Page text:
Applicants must have a bachelor’s degree and take the LSAT. The most important admission factors include academic achievement, GPA, and LSAT results. No specific undergraduate courses are required. Candidates are interviewed.
The application deadline for fall entry is March 1. Applicants should submit an application form, LSAT results, transcripts, a personal statement, TOEFL, a nonrefundable application fee of $60, 1 letter of recommendation, a letter of good academic and disciplinary standing from the dean of the student’s undergraduate school, and supplementary personal information for those wishing to emphasize unusual circumstances. Accepted students must pay a $200 tuition deposit by April 15; a second deposit of $300 is due June 1. Notification of the admissions decision is on a rolling basis. The latest acceptable LSAT test date for fall entry is February. The law school uses the LSDAS.
About 89% of current law students receive some form of aid. The average annual amount of aid from all sources combined, including scholarships, loans, and work contracts, is $36,893; maximum, $55,235. Awards are based on need and merit. Required financial statements are the FAFSA, a Need Access form, and a federal income tax return. The aid application deadline for fall entry is March 1. Special funds for minority or disadvantaged students are available through a number of financial assistance programs. First-year students are notified about their financial aid application on a rolling basis, beginning March 1st, for accepted students.
About 49% of the student body are women; 14%, minorities; 3%, African American; 7%, Asian American; 4%, Hispanic; 1%, Native American; and 1%, mixed race or unknown. The majority of students come from the Northeast (80%). The average age of entering day students is 24, evening students is 27; age range is 19 to 61. About 26% of students enter directly from undergraduate school and 10% have a graduate degree. About 9% drop out after the first year for academic or personal reasons; 91% remain to receive a law degree.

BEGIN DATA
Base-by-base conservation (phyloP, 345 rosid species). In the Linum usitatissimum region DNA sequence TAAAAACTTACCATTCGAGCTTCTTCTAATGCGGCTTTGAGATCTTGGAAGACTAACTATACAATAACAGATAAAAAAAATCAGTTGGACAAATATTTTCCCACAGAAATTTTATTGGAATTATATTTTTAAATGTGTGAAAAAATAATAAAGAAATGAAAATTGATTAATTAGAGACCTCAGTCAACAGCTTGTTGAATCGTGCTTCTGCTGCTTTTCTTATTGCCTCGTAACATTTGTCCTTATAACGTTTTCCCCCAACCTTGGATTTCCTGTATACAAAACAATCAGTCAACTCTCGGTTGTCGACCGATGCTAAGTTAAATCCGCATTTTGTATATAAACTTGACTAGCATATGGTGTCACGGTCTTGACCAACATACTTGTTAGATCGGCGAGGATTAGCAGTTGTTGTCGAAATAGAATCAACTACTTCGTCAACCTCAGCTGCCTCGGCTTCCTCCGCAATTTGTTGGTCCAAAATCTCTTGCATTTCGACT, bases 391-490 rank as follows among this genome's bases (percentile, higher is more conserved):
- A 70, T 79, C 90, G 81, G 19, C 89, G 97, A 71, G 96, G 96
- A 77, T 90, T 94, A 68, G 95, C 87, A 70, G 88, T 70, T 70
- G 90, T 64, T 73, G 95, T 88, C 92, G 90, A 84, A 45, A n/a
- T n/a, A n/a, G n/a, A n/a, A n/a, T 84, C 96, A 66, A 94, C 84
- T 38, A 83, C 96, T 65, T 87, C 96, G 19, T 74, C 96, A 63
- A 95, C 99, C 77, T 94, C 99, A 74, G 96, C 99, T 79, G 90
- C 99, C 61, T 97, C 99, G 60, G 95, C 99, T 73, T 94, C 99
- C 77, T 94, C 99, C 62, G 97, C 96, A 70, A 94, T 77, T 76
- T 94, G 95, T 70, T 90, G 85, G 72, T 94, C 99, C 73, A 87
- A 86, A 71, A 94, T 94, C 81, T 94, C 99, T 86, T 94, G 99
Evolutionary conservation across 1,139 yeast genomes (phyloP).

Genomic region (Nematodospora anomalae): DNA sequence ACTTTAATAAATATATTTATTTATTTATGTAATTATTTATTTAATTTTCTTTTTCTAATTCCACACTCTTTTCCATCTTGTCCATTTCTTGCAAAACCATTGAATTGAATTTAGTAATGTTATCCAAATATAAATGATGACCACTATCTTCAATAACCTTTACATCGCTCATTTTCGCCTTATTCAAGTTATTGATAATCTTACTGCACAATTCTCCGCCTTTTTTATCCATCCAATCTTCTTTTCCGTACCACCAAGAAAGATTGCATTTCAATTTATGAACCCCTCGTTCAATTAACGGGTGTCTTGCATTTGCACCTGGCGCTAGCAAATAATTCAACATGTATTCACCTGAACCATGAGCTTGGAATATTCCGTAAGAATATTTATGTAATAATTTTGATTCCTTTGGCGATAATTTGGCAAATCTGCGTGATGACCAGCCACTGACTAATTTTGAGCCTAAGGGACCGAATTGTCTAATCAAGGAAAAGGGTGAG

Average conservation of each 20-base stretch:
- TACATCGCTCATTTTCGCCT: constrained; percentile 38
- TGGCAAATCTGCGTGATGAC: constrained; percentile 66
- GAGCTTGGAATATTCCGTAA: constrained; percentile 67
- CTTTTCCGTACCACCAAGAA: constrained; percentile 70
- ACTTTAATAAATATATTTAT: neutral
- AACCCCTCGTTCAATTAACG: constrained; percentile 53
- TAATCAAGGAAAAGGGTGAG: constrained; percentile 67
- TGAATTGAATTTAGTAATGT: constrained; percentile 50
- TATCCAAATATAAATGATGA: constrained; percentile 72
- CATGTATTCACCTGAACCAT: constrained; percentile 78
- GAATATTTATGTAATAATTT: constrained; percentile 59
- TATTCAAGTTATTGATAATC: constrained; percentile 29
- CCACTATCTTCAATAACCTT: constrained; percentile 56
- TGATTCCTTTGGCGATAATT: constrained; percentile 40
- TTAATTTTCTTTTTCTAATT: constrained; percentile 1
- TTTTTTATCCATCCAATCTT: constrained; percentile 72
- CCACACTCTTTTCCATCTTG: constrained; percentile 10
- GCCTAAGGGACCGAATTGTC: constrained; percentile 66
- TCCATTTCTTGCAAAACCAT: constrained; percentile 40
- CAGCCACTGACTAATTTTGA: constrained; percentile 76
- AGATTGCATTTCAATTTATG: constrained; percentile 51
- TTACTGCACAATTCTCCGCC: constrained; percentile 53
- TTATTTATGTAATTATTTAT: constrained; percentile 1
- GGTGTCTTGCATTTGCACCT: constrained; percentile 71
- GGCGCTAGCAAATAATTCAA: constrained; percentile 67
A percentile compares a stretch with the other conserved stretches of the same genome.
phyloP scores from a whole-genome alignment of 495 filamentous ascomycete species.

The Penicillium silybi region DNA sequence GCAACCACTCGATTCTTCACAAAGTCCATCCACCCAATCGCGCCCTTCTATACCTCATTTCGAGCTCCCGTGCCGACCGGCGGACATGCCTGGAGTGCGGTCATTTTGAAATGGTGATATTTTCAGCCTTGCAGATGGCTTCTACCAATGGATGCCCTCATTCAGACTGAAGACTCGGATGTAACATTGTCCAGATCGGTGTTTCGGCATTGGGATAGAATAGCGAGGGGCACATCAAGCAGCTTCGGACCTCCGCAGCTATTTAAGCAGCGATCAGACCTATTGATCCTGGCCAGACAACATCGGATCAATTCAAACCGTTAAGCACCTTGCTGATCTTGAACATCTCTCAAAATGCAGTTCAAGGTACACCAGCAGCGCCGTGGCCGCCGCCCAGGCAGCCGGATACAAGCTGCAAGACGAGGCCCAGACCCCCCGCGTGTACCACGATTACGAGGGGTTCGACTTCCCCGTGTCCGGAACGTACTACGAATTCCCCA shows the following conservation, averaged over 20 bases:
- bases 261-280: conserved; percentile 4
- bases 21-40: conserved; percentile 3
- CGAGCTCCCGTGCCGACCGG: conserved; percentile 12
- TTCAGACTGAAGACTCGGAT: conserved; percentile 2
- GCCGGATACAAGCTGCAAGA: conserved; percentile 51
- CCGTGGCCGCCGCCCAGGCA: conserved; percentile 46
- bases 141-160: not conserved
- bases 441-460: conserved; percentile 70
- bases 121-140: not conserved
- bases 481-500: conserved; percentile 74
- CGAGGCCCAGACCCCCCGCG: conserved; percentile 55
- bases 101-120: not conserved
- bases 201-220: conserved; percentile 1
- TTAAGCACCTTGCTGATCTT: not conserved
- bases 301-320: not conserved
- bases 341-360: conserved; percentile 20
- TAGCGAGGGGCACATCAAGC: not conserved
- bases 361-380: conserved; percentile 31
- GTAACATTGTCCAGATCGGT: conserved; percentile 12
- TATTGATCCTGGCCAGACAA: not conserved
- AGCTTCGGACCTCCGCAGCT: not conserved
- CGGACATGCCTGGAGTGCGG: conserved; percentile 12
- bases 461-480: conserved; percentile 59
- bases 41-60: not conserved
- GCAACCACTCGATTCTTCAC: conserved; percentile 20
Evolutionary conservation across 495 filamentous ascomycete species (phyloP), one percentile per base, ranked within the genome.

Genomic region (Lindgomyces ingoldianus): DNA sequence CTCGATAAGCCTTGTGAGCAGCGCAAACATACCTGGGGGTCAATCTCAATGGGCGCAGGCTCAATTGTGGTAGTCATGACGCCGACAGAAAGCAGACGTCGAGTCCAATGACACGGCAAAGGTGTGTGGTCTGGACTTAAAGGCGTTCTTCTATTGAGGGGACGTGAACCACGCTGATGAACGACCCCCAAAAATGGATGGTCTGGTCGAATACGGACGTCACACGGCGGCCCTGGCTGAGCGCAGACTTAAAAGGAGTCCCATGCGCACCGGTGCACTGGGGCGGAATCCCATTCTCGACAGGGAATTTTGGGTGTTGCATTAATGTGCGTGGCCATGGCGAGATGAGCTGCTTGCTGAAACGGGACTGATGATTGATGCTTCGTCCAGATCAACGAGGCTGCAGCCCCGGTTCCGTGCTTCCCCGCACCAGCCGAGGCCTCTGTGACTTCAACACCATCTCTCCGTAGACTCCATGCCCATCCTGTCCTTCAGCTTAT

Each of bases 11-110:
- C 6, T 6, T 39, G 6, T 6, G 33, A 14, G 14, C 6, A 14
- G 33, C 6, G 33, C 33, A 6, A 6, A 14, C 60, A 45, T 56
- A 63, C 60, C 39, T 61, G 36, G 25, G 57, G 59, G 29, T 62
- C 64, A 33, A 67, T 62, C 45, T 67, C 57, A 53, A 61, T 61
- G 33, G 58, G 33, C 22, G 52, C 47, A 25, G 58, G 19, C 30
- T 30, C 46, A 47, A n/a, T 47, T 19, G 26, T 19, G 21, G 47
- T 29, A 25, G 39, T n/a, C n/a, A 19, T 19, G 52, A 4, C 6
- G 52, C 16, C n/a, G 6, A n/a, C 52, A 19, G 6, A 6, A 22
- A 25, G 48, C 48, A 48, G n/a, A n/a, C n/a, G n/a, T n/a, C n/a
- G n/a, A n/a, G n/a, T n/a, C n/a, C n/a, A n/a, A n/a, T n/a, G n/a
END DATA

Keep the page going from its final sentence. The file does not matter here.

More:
The primary law review is the Suffolk University Law Review. Other law reviews include the Suffolk Transnational Law Review; the Journal of High Technology, an on-line publication; the >IT>Journal of Health and Biomedical Law; and the Journal of Trial and Appellate Advocacy. The Student newspaper is the Dicta>RO>. Moot court competitions include the Justice Tom C. Clark Appellate Advocacy Competition, the Walter H. McLaughlin Appellate Advocacy Competition, 2nd Year Day/3rd Year Mock Trial Competition, 3rd Year Day/4th Year Evening Mock Trial Competition, Burton D. Wechsler First Amendment Moot Court Competition, and National Civil Trial Competition. Law students organizations include the International Law Society, Student Bar Association, Phi Alpha Delta, Phi Delta Phi, the National Lawyers Guild, National Women’s Law Student Association, Shelter Legal Services, ISAIL, and SPILG.
The law school operates on a traditional semester basis. Courses for full-time students are offered days only and must be completed within 3 years. For part-time students, courses are offered evenings only and must be completed within 4 years. New full- and part-time students are admitted in the fall. There is a 10-week summer session. Transferable summer courses are offered.